Year End Review 6: It’s my BOOKS OF THE YEAR!

This year I’ve given up trying to shoehorn my selections into a set number, be it 10, 12 or a baker’s dozen. My list has as many categories as I felt I needed – which ended up as 18 this year. Without further ado, here they are: Best fictional biography: Murmur by Will Eaves – Read More

A New York story of ancient Egypt…

The Weighing of the Heart by Paul Tudor Owen It’s rare that I accept a direct approach by an author to review their books, but I liked the premise of this book which combined the story of an Englishman in New York with an obsession about ancient Egyptian art, so I said, “yes,” when Paul, Read More

3 shorter reviews – Bissell, Hunter, Ross

Barnhill by Norman Bissell After the end of WWII, George Orwell left London to live in a remote farmhouse on Jura in the Hebrides. It was there at ‘Barnhill’ that he brought together all the ideas that had been fermenting in his brain into the book that became 1984. Bissell’s novel tells the story of Read More

Six Degrees of Separation: Wild card for the hols

Hosted by Kate at Booksaremyfavouriteandbest,  Six Degrees of Separation picks a starting book for participants to go wherever it takes them in six more steps. Links in titles will take you to my reviews where they exist. This month – the starting book is a wild card – the book you ended your last chain with, which for me was: Sharp Read More

Women in Translation – Top 100 – My Nominations

This year for the annual #WITmonth in August, our host Meytal at Biblibio has decided to curate a list of the top 100 women in translation. Everyone is invited to join in and let Meytal know. Here are how it’s going to work: Here are my nominations. Links to my reviews are in the titles: Read More

In short – some recent reads

Bookworm by Lucy Mangan Oh, what a nostalgia trip this book was. There has been so much love for it all over the blogosphere, and quite right too. I rediscovered so many books I’d forgotten, I might even re-read some of them. There were others I’ve never read but would like to – can you Read More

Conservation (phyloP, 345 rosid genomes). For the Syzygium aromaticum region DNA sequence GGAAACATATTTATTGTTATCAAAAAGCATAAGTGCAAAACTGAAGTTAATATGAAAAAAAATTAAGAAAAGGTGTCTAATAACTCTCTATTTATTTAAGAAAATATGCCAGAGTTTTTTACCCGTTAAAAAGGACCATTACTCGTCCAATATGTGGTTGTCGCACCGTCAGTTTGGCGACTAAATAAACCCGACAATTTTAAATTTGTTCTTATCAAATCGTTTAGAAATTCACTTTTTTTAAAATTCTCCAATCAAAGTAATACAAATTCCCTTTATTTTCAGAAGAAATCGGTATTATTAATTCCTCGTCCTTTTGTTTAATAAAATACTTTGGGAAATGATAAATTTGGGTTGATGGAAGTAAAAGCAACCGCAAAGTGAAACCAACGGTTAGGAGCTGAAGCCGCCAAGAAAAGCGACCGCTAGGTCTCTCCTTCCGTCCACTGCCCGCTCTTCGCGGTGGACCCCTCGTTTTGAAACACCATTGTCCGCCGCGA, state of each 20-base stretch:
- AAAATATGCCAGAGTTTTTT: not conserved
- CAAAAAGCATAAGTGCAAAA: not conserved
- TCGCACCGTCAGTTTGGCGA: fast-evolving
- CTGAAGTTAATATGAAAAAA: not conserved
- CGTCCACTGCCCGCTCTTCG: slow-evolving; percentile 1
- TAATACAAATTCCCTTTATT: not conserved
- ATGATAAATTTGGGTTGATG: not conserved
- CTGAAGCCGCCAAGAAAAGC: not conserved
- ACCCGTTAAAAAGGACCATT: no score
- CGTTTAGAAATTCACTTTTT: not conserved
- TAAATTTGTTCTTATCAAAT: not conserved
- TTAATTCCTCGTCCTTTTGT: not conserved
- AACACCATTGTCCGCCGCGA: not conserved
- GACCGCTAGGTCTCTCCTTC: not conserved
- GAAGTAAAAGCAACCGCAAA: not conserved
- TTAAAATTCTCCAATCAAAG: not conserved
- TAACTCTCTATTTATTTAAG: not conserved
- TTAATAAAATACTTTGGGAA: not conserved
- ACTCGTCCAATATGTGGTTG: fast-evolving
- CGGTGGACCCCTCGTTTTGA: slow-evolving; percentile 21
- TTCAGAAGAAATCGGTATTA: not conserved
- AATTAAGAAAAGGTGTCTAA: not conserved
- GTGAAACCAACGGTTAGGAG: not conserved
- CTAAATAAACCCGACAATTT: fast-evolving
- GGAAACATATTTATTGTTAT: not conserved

British Book Award Shortlists

The British Book Awards run by The Bookseller are the publishing industry’s equivalent of the BAFTAs and are affectionately known as The Nibbies. They celebrate the best British writers, books, publishers and bookshops. The Books of the Year are split into the following categories with one overall winner being picked too: Fiction Debut Crime & Read More

Rathbones Folio Prize shortlist: There There by Tommy Orange

I’m delighted to be today’s stop on the media tour for the Rathbones Folio Prize shortlist. Of all the diverse books on the shortlist, There There was the one that shouted out to me to read. I’m very happy to be its champion, for it’s different, timely, fascinating and an all round super read. Orange, Read More

The 1965 Club – take two…

Before I get on to talking about the second book I read for the 1965 Club hosted by Simon and Karen, I thought I’d look back and see which other books I’ve read published that year – there are only a handful, and they are (title links will take you to my reviews): Georgy Girl Read More

Year End Review #6: My Books of the Year!

And finally, in my review of my reading year, it’s my Books of the Year. I always save this post for last, in case there’s a late entry. I’ve given up trying to keep the list to a dozen and have ended up instead with a baker’s dozen, plus some runners up. All of these Read More